OSWEGO — The Paraguayan Ministry of Education in August bestowed a medal on Tracy K. Lewis, a SUNY Oswego professor of modern languages who has helped focus attention on the little-publicized South American country as it made its way out of dictatorship to parliamentary democracy.
Lewis’ good friend, Paraguayan novelist and Universidad del Norte President Juan Manuel Marcos, told Lewis the medal is the highest honor the ministry can confer.
“I was very moved by this gesture, to say the least,” Lewis said. He received the honor in a ceremony during an August symposium at the university in Asuncion.
Winner of a 2012 Chancellor’s Award for Excellence in Teaching, Lewis said his interest in the people and nation of Paraguay began when he met Marcos, then a political exile teaching in this country, at a conference in Louisiana in the 1980s.
“He and I became very close friends,” Lewis said. “To this day, Juan is my closest collaborator and one of my best friends.”
In 2001, Lewis translated Marcos’ 1987 novel “El Invierno de Gunter” (“Gunter’s Winter”) from Spanish to English. It was then only the third Paraguayan novel ever to be translated to English.
“That was, from their point of view, historic,” said Lewis, who noted translators in more than a dozen other languages have used his work as a basis. “Since Paraguay is a country not very many people pay attention to outside of Paraguay, they’re very appreciative of outsiders who take a real interest in their culture. So I became very caught up in that aspect of it. I really feel like I’ve been able to contribute something.”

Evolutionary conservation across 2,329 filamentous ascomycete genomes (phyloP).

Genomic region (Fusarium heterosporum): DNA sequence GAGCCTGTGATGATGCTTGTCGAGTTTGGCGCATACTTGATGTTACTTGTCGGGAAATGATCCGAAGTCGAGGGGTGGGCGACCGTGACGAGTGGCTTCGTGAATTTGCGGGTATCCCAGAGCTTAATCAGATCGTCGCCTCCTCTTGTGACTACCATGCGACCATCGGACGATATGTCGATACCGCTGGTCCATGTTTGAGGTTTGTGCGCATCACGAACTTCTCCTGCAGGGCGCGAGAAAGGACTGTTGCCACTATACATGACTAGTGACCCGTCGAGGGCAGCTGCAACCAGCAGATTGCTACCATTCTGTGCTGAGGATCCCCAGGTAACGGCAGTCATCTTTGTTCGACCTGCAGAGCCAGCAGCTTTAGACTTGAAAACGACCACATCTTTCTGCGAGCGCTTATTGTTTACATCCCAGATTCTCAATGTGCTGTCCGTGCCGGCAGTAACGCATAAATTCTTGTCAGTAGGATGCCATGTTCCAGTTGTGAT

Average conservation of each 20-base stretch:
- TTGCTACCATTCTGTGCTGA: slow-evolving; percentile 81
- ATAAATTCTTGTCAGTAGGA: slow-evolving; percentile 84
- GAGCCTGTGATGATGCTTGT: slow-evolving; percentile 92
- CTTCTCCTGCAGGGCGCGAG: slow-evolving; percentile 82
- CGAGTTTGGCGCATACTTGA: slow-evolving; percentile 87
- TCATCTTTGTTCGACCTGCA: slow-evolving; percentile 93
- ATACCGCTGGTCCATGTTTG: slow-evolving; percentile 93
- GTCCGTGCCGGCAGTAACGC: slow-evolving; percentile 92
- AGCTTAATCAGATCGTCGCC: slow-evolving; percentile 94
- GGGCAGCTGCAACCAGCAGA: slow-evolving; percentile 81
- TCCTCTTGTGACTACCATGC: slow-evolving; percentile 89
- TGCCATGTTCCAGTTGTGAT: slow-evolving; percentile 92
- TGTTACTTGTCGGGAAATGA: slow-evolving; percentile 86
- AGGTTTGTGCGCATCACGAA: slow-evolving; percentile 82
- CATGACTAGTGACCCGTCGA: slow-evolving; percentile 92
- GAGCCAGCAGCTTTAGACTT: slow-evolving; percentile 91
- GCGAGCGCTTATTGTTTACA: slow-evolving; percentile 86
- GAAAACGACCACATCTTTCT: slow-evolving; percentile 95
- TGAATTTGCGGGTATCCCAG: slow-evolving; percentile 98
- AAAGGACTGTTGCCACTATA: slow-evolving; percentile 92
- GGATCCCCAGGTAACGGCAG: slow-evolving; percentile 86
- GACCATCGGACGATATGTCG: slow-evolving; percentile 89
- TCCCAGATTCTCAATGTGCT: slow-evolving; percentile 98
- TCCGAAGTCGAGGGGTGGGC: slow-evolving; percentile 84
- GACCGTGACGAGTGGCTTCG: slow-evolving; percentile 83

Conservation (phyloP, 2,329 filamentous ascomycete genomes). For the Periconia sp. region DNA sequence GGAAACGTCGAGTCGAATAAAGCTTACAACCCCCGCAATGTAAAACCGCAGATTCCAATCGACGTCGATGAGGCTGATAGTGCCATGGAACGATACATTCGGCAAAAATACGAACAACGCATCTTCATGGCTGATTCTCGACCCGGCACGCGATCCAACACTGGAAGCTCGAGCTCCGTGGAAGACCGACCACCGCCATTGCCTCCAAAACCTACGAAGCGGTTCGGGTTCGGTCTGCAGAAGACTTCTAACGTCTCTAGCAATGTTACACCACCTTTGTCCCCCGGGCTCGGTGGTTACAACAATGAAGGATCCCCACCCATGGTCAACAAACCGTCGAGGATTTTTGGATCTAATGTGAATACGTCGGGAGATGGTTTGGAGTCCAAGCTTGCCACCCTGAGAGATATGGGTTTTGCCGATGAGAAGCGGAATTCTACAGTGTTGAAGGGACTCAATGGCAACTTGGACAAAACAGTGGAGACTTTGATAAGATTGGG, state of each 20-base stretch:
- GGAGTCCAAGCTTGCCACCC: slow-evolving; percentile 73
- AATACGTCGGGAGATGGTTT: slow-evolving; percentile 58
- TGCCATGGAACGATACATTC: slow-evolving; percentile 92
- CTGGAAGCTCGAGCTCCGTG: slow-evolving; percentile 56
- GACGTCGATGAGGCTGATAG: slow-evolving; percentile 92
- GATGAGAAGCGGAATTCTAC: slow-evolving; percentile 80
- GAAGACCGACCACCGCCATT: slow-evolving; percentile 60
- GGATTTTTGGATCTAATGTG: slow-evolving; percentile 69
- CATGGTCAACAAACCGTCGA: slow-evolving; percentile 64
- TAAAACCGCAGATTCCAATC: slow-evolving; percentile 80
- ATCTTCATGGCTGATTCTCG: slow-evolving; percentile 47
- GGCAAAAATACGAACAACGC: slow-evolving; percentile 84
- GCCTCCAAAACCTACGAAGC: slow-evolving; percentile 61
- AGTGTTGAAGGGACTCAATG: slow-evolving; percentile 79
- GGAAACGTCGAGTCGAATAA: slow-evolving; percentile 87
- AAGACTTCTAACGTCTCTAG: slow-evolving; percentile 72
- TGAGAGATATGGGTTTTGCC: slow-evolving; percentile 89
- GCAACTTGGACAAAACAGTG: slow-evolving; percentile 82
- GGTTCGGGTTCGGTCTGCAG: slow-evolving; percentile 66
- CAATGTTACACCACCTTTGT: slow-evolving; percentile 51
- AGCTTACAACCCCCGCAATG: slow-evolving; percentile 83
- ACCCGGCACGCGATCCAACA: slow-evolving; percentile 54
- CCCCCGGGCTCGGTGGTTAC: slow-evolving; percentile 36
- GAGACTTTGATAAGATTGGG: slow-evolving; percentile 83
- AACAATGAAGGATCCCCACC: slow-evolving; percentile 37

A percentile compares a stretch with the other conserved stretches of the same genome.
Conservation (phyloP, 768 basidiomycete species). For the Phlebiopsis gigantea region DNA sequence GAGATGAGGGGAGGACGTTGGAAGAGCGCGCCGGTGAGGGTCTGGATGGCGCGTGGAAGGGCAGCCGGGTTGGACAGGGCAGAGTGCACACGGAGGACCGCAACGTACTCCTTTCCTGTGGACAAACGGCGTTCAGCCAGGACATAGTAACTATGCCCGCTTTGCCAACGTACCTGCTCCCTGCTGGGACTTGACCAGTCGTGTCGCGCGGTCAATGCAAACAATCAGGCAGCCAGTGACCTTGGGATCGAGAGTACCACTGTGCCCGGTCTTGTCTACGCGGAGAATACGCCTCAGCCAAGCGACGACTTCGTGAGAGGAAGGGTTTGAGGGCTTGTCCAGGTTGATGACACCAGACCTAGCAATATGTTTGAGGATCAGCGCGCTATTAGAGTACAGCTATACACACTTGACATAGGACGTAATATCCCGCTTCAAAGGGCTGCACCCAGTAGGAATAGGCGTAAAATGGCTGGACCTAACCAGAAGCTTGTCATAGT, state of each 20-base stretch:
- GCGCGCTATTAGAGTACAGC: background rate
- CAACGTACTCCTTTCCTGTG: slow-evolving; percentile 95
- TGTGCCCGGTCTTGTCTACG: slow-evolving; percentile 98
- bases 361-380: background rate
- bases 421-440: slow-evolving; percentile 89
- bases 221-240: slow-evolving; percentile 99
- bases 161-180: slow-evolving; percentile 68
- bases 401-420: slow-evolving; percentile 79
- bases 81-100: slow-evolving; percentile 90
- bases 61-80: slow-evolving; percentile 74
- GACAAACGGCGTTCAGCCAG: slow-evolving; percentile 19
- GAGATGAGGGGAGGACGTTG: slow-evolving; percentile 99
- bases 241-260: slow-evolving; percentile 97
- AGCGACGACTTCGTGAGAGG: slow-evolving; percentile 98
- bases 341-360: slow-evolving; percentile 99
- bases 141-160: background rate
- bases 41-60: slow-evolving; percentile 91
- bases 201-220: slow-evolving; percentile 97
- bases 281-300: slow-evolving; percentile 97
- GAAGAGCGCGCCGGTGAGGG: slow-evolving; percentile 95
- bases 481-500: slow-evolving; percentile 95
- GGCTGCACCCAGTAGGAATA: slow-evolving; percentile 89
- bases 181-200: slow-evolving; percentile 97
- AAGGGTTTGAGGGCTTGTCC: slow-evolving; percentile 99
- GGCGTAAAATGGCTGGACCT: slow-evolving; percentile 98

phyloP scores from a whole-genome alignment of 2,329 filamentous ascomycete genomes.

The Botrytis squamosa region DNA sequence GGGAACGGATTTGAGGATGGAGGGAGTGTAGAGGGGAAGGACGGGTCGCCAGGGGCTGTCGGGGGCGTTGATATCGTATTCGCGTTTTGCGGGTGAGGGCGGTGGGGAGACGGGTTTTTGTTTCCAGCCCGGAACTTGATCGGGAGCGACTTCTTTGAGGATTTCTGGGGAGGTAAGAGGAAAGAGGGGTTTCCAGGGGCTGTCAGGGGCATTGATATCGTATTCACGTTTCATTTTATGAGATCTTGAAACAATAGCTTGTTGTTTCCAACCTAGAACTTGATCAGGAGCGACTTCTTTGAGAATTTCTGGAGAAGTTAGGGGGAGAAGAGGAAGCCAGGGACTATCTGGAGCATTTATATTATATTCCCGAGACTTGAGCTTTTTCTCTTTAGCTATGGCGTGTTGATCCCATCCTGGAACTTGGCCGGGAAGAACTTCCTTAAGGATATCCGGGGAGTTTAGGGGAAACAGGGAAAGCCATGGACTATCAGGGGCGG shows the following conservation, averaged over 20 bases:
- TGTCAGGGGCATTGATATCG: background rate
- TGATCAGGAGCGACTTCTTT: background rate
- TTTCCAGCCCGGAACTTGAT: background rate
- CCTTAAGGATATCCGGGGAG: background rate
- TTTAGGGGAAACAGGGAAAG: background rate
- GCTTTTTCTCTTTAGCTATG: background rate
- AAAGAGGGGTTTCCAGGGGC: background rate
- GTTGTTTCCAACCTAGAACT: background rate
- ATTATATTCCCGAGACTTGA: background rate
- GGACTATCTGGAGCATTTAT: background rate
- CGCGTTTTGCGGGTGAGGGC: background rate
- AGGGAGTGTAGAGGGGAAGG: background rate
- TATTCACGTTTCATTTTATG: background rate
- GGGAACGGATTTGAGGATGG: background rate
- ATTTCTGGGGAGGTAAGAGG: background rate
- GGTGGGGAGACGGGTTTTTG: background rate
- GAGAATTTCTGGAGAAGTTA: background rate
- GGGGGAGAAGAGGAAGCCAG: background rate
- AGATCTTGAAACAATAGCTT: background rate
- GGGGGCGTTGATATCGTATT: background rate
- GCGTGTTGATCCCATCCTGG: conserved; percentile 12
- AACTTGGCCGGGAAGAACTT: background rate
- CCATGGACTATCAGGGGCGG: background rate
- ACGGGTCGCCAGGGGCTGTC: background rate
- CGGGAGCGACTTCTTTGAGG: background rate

Out of dictatorship
For 35 years, until 1989, Gen. Alfredo Stroessner ruled Paraguay. Memories of the regime run deep, Lewis said, and he recalled a Paraguayan at a party lifting his shirt to reveal a foot and a half long scar and saying, “You want to see what Stroessner did to me?”
“It’s a country that’s had a lot of political turmoil over the years, but watching the way they have tried to manage their transition out of dictatorship has been fascinating — the way they’re trying to implement democracy on their own terms and not as an imitation of the way we do it here,” Lewis said.
For example, Lewis pointed out, Paraguay is a bilingual nation — Spanish and Guarani –and determined to remain so. Guarani is the only indigenous language of the Americas whose speakers include a large proportion of non-indigenous people, he added.
“They do very interesting things, very interesting experiments in bilingual education,” he said. “That cultural dynamic is very interesting to watch and I think we can learn a lot from it ourselves.”
SUNY Oswego provides many avenues for students to gain intercultural experience –inside the classroom and out, at home and abroad — and Lewis said learning about a country such as the landlocked Paraguay, sandwiched between two regional powers in Brazil and Argentina, has great value.
“It gives us a point of comparison, a point of contrast,” Lewis said. “It allows us not only to see the way other folks live, but it allows us to see the ways that folks whom we might think are very different are not, in fact, so different.”